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Ray Grass, Deseret News
Water skiing at Lake Powell.

Boat owners must have proof of liability insurance on board their craft at all times. They do not, however, have to prove themselves capable of handling a boat, nor does anyone else who gets behind the wheel.

Utah is one of only 11 states that does not require drivers to get formal boating safety instruction. A bill requiring boater education — sought by insurance companies — was presented to the Legislature three times. And three times it failed to pass.

And yet, according to the U.S. Coast Guard: Boating statistics in 2006 indicate that 70 percent of reported deaths occurred on recreational boats where the operator had not received any formal boating safety instruction. On average, approximately 700 people die in recreational boating accidents each year.

The report goes on to note that many boating fatalities occur because "boaters aren't educated about boating safety."

Dave Harris, boating coordinator for the Utah Division of Parks and Recreation, is among those who believe that an educated boater is a safer boater.

About half of all boating in Utah is done on Lake Powell.

Waters under the control of DPR, along with Strawberry and Flaming Gorge, take up a majority of the remaining half. Smaller waters, which are good for kayaking and canoeing, make up the remainder.

According to U.S. Coast Guard accounts, there were 85 boating accidents in Utah in 2006 and 12 boating fatalities. In 2007, there were five boating fatalities and two thus far into 2008 — one caused by carbon monoxide poisoning and the second by drowning.

Statistics also show that most drowning victims would be alive today had they been wearing a life jacket or personal flotation device.

Overall, two-thirds of all boating fatalities were drownings, and, of those, 80 percent of the victims were not wearing a life jacket.

Here in Utah, despite a midsummer calendar date, the boating season is young. Inclement weather and colder than normal water temperatures in April and May kept most boats covered.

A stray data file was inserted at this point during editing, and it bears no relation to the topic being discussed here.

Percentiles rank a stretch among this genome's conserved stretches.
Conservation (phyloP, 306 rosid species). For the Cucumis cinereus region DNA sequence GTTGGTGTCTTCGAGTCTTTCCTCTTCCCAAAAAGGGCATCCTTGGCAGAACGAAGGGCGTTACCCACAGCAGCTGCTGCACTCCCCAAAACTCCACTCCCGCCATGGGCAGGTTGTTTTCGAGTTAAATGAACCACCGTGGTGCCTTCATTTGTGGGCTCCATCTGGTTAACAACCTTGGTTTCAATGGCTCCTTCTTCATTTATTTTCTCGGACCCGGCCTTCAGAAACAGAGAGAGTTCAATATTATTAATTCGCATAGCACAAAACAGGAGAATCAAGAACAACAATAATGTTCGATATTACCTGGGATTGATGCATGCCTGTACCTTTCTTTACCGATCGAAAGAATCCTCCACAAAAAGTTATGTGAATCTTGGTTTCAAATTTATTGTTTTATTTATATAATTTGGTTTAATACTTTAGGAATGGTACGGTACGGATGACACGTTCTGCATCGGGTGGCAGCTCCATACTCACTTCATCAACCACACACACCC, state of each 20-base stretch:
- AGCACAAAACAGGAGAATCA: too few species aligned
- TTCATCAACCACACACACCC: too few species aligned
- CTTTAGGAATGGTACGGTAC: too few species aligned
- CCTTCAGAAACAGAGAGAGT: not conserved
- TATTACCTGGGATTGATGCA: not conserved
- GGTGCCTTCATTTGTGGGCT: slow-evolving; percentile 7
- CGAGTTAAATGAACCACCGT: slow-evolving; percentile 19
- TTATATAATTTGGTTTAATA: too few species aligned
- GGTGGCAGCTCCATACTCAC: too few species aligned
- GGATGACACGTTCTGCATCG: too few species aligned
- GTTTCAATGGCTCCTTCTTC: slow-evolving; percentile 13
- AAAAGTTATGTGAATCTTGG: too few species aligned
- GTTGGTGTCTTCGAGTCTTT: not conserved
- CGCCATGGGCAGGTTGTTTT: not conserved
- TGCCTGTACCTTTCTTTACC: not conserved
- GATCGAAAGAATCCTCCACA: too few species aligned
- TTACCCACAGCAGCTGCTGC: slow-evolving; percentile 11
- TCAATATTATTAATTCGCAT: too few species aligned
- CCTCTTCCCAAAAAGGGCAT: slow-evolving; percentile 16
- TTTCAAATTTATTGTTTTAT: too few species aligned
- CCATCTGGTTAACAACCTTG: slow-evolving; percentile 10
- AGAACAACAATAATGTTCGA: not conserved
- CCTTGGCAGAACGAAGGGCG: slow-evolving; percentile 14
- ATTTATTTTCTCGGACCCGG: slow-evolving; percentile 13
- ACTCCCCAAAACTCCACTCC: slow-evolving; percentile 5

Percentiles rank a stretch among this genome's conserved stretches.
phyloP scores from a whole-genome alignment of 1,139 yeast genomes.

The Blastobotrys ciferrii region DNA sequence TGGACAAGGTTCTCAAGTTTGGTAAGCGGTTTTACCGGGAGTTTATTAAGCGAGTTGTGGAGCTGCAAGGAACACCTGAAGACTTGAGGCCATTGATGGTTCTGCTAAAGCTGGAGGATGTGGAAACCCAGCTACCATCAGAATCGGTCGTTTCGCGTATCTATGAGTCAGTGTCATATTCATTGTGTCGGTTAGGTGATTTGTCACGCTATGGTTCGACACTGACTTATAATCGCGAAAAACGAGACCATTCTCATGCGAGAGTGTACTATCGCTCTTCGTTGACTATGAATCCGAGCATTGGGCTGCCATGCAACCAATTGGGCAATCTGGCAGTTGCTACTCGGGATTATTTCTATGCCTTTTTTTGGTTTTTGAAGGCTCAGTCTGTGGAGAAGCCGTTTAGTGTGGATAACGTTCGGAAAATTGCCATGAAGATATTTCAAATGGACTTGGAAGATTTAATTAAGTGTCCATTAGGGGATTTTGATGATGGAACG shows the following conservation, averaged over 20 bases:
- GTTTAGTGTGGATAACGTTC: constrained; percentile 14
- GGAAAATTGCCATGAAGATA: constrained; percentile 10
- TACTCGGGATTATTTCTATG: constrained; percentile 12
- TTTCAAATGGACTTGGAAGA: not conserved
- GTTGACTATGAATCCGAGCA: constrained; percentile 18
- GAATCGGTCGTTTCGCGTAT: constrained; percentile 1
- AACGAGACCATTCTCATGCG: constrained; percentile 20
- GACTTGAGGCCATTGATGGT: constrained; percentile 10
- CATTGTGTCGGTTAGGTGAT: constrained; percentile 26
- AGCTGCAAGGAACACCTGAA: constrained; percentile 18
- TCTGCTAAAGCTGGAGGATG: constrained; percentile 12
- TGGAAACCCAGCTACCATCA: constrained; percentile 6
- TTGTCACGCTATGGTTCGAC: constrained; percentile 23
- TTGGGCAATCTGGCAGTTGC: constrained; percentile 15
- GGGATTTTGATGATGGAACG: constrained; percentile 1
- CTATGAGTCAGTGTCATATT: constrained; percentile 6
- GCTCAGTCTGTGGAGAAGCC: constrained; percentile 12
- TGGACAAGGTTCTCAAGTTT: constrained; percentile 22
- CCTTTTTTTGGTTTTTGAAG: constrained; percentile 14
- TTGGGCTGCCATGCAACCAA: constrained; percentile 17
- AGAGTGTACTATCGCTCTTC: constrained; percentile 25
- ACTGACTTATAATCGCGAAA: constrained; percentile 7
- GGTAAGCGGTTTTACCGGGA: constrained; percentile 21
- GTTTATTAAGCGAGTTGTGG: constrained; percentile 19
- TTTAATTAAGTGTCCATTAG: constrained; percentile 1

Now with warmer temperatures and most of Utah's most popular reservoirs full, boats are being launched and waters are now getting busy, especially on weekends.

Which, said Harris, is reason for boat drivers to be extra careful and courteous.

In fact, the most common boating violation here in Utah is the "proximity law," which states that unless a boat is traveling at a wakeless speed, it must stay at least 150 feet from other boats, fishermen or swimmers.

"The next most common violation is owners not having all the required safety equipment on board or in proper working order," said Harris. "It always seems that there is at least one piece of equipment either missing or inoperable."

He also noted that there is growing concern over people riding on the "exterior portion" of a vessel.

"We see people riding on the padded engine cover and even on the swim platform. We see all kinds of things that are in violation. The rule is that any time the boat is going over wakeless speed, passengers must be on the inside of a rail or in the main seating area of the boat."

Another often overlooked detail is that owners must carry proof of liability insurance on the craft at all times, "just like in a car."

One misinterpreted law involves children and life jackets. The law reads that all children 12 and under must wear a certified life jacket while on board a boat.

"Some believe that when the boat is stopped that children can remove their life jackets. That is not the case. The only time a child can remove a life jacket is when that boat is beached or docked," he said.

Harris has also noticed a rise in the number of water ski/wakeboard incidents in recent years. In 2001, 2002 and 2003, there were four injuries related to water skiing and wakeboarding. In 2004, there were seven, in 2005, there were 21, and in 2006, there were 31. Last year, there were 24.

"My initial observation is most of these accidents were the result of wakeboarding," he added.

Last year, there were 76,821 boats registered in Utah. The trend the past few years has been up. In 2006, for example, there were 76,500. The peak in boating registrations came in 2001 with 79,500 boats registered.

Harris believes there are a number of reasons for the growing number of boats in Utah. Topping the list is the fact that people enjoy boating and water sports. He just hopes people practice good, safe boating.

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